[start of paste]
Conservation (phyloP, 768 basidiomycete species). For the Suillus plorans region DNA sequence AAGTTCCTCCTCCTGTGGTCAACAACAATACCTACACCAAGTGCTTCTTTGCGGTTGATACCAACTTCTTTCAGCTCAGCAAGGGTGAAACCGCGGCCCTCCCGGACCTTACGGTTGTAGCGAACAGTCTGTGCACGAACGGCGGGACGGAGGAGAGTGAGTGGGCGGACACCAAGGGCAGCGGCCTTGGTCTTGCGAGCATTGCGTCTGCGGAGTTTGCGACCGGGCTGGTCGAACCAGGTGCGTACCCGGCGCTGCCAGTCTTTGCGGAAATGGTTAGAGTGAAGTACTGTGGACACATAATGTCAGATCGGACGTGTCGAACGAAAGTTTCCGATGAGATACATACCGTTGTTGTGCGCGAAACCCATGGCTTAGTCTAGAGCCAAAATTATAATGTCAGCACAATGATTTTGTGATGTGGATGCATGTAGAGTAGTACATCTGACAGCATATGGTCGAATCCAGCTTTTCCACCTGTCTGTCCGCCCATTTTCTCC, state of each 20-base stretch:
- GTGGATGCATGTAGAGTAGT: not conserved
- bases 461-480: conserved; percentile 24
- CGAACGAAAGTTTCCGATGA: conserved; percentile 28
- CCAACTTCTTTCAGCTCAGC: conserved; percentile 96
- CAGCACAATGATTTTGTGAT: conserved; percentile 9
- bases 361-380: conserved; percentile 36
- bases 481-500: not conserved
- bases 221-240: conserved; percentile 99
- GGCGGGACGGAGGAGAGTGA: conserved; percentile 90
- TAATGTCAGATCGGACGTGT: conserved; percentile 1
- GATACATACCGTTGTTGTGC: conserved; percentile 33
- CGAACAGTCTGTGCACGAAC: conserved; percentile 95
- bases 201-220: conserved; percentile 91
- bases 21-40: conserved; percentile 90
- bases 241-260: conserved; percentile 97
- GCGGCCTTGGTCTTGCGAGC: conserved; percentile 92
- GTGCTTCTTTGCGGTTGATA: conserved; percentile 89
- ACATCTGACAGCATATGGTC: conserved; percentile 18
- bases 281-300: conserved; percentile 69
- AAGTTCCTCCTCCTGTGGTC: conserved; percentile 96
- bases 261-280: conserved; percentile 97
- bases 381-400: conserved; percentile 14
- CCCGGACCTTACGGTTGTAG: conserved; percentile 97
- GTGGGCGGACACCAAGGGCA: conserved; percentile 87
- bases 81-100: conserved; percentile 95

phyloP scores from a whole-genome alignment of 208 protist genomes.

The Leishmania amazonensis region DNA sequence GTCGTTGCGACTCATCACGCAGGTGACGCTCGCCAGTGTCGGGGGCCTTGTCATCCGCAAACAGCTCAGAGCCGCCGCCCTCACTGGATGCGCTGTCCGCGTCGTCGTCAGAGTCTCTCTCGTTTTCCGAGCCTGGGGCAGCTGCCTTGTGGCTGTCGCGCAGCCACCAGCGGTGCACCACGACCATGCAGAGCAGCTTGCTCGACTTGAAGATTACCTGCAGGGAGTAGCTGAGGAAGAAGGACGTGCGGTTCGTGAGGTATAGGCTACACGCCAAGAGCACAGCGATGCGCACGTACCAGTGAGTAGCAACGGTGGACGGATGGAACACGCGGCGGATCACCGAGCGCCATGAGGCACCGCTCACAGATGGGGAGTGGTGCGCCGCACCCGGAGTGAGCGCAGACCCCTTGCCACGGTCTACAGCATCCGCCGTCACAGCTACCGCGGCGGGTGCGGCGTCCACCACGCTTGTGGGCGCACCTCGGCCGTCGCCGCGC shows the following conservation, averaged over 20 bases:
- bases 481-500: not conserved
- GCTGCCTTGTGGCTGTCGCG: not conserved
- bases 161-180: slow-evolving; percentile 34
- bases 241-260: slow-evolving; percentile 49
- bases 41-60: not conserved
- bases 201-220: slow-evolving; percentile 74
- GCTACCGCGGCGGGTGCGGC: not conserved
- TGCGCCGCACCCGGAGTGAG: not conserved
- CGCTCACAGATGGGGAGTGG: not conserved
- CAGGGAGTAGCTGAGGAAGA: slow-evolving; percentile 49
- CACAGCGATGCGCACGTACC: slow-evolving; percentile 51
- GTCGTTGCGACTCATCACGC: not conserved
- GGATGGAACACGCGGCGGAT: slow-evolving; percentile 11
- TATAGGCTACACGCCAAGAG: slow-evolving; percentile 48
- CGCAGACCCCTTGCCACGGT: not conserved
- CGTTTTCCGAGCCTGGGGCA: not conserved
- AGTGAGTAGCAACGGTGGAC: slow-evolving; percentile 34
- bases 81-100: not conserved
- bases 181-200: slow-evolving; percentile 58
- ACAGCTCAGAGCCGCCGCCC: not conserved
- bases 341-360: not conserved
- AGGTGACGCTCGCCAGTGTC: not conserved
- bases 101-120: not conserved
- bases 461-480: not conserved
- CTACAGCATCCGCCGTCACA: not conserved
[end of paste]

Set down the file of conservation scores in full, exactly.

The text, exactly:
Conservation (phyloP, 768 basidiomycete species). For the Suillus plorans region DNA sequence AAGTTCCTCCTCCTGTGGTCAACAACAATACCTACACCAAGTGCTTCTTTGCGGTTGATACCAACTTCTTTCAGCTCAGCAAGGGTGAAACCGCGGCCCTCCCGGACCTTACGGTTGTAGCGAACAGTCTGTGCACGAACGGCGGGACGGAGGAGAGTGAGTGGGCGGACACCAAGGGCAGCGGCCTTGGTCTTGCGAGCATTGCGTCTGCGGAGTTTGCGACCGGGCTGGTCGAACCAGGTGCGTACCCGGCGCTGCCAGTCTTTGCGGAAATGGTTAGAGTGAAGTACTGTGGACACATAATGTCAGATCGGACGTGTCGAACGAAAGTTTCCGATGAGATACATACCGTTGTTGTGCGCGAAACCCATGGCTTAGTCTAGAGCCAAAATTATAATGTCAGCACAATGATTTTGTGATGTGGATGCATGTAGAGTAGTACATCTGACAGCATATGGTCGAATCCAGCTTTTCCACCTGTCTGTCCGCCCATTTTCTCC, state of each 20-base stretch:
- GTGGATGCATGTAGAGTAGT: not conserved
- bases 461-480: conserved; percentile 24
- CGAACGAAAGTTTCCGATGA: conserved; percentile 28
- CCAACTTCTTTCAGCTCAGC: conserved; percentile 96
- CAGCACAATGATTTTGTGAT: conserved; percentile 9
- bases 361-380: conserved; percentile 36
- bases 481-500: not conserved
- bases 221-240: conserved; percentile 99
- GGCGGGACGGAGGAGAGTGA: conserved; percentile 90
- TAATGTCAGATCGGACGTGT: conserved; percentile 1
- GATACATACCGTTGTTGTGC: conserved; percentile 33
- CGAACAGTCTGTGCACGAAC: conserved; percentile 95
- bases 201-220: conserved; percentile 91
- bases 21-40: conserved; percentile 90
- bases 241-260: conserved; percentile 97
- GCGGCCTTGGTCTTGCGAGC: conserved; percentile 92
- GTGCTTCTTTGCGGTTGATA: conserved; percentile 89
- ACATCTGACAGCATATGGTC: conserved; percentile 18
- bases 281-300: conserved; percentile 69
- AAGTTCCTCCTCCTGTGGTC: conserved; percentile 96
- bases 261-280: conserved; percentile 97
- bases 381-400: conserved; percentile 14
- CCCGGACCTTACGGTTGTAG: conserved; percentile 97
- GTGGGCGGACACCAAGGGCA: conserved; percentile 87
- bases 81-100: conserved; percentile 95

phyloP scores from a whole-genome alignment of 208 protist genomes.

The Leishmania amazonensis region DNA sequence GTCGTTGCGACTCATCACGCAGGTGACGCTCGCCAGTGTCGGGGGCCTTGTCATCCGCAAACAGCTCAGAGCCGCCGCCCTCACTGGATGCGCTGTCCGCGTCGTCGTCAGAGTCTCTCTCGTTTTCCGAGCCTGGGGCAGCTGCCTTGTGGCTGTCGCGCAGCCACCAGCGGTGCACCACGACCATGCAGAGCAGCTTGCTCGACTTGAAGATTACCTGCAGGGAGTAGCTGAGGAAGAAGGACGTGCGGTTCGTGAGGTATAGGCTACACGCCAAGAGCACAGCGATGCGCACGTACCAGTGAGTAGCAACGGTGGACGGATGGAACACGCGGCGGATCACCGAGCGCCATGAGGCACCGCTCACAGATGGGGAGTGGTGCGCCGCACCCGGAGTGAGCGCAGACCCCTTGCCACGGTCTACAGCATCCGCCGTCACAGCTACCGCGGCGGGTGCGGCGTCCACCACGCTTGTGGGCGCACCTCGGCCGTCGCCGCGC shows the following conservation, averaged over 20 bases:
- bases 481-500: not conserved
- GCTGCCTTGTGGCTGTCGCG: not conserved
- bases 161-180: slow-evolving; percentile 34
- bases 241-260: slow-evolving; percentile 49
- bases 41-60: not conserved
- bases 201-220: slow-evolving; percentile 74
- GCTACCGCGGCGGGTGCGGC: not conserved
- TGCGCCGCACCCGGAGTGAG: not conserved
- CGCTCACAGATGGGGAGTGG: not conserved
- CAGGGAGTAGCTGAGGAAGA: slow-evolving; percentile 49
- CACAGCGATGCGCACGTACC: slow-evolving; percentile 51
- GTCGTTGCGACTCATCACGC: not conserved
- GGATGGAACACGCGGCGGAT: slow-evolving; percentile 11
- TATAGGCTACACGCCAAGAG: slow-evolving; percentile 48
- CGCAGACCCCTTGCCACGGT: not conserved
- CGTTTTCCGAGCCTGGGGCA: not conserved
- AGTGAGTAGCAACGGTGGAC: slow-evolving; percentile 34
- bases 81-100: not conserved
- bases 181-200: slow-evolving; percentile 58
- ACAGCTCAGAGCCGCCGCCC: not conserved
- bases 341-360: not conserved
- AGGTGACGCTCGCCAGTGTC: not conserved
- bases 101-120: not conserved
- bases 461-480: not conserved
- CTACAGCATCCGCCGTCACA: not conserved